Aston Martin documentary tells development story of Vantage GTE racer

Aston Martin doesn’t merely go racing, the carmaker’s name enshrines racing: Company co-founder Lionel Martin conquered the Aston Hill Climb in 1914 with a tuned Singer automobile; when Lionel needed a name for the car he built with funding from Robert Bamford, Lionel’s wife suggested “Aston-Martin.” That makes the Vantage GTE racer that will enter the 2018 FIAWorld Endurance Championship not only an obvious descendant, but a necessary one. To show us what went into the new standard-bearer, Aston Martin produced a nine-minute documentary on the Vantage GTE’s development.

The endurance challenger replaces the six-year-old V8 Vantage GTE race car that — even at the end of its development path — took WEC team honors in 2016 and class victory at Le Mans this year. The short doc visits Aston Martin Racing over the course of 18 months spent creating the new Vantage GTE, finding out how the road car got upgraded to race spec, what new partners like Ohlins and Alcon provided, and revealing that electrical wiring can’t be mapped out entirely in CAD beforehand, the wiring has to be laid into the chassis by hand in order to find the shortest paths.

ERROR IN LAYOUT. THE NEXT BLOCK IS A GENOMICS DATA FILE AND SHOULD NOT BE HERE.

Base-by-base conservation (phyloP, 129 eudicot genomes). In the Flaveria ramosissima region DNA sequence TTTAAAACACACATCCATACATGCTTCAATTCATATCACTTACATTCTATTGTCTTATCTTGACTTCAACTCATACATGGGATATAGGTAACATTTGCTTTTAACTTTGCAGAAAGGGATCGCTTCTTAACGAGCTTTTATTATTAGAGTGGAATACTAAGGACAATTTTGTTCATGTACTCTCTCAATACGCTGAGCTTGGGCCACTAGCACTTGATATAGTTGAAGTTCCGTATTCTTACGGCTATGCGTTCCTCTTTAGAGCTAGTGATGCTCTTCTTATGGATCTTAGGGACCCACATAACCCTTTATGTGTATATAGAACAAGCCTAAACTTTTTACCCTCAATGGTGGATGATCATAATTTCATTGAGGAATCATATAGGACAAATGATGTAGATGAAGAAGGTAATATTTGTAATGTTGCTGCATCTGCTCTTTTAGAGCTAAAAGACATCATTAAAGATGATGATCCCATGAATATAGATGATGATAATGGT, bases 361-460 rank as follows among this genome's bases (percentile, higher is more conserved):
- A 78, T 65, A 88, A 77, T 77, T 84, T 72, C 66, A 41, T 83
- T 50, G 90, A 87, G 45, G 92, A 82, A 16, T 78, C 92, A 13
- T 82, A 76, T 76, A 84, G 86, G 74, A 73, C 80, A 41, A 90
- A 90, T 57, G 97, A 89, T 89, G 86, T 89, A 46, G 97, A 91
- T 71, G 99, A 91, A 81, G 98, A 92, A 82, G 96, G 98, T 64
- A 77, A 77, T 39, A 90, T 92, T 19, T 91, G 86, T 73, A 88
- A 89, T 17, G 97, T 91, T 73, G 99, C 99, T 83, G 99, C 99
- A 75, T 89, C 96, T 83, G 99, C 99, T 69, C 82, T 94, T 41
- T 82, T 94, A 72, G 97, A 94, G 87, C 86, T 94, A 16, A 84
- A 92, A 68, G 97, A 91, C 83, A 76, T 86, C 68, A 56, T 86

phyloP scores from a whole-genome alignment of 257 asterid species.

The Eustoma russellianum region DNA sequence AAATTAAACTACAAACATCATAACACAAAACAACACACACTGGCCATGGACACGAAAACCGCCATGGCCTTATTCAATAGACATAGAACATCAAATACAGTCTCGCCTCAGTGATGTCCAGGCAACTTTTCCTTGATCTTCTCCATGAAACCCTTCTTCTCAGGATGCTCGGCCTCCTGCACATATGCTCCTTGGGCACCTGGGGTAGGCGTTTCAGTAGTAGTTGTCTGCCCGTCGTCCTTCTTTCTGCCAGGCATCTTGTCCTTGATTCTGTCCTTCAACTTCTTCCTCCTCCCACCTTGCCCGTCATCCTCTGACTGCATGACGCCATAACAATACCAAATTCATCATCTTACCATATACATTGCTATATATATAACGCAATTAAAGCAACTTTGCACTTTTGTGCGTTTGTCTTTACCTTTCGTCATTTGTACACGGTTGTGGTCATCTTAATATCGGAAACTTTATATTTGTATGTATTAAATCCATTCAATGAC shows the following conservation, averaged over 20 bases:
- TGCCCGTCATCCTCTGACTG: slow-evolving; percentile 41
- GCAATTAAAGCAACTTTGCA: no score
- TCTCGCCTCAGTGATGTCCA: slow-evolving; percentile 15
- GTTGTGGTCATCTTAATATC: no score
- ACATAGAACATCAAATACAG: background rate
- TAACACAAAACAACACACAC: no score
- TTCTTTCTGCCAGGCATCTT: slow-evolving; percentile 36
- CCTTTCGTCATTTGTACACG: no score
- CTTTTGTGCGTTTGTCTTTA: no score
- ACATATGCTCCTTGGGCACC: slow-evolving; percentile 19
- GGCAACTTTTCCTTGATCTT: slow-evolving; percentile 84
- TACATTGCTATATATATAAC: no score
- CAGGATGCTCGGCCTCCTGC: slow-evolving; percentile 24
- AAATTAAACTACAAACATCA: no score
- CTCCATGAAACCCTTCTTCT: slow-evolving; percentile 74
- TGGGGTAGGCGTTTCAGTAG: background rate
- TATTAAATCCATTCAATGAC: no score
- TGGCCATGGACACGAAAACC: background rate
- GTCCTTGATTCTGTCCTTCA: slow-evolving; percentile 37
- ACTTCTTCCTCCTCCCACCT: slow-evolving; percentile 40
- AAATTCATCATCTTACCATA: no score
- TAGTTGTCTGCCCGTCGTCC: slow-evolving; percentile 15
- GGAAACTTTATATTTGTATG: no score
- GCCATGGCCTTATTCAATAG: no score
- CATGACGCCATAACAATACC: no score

The Vantage GTE rings in at 2,745 pounds dry, roughly 500 pounds lighter than the Vantage road car. The AMG-sourced twin-turbo V8 gets around 536 horsepower and 516 pound-feet of torque depending on circuit regulations, and shifts through an Xtrac six-speed sequential transmission with a carbon fiber driveshaft. Ohlins created a five-way suspension, Alcon supplies the brakes, clutch, and limited-slip differential, the Akrapovic inconel exhaust exits just behind the front wheels, and 18-inch forged magnesium TMS wheels wear Michelin tires.

Unanimous feedback from the drivers says the new racer is already more durable, more torque-y, and more reliable than the one it replaces. The Vantage GTE debuts on track at the 6 Hours of Spa on May 5, 2018. You can watch it now in the video above.

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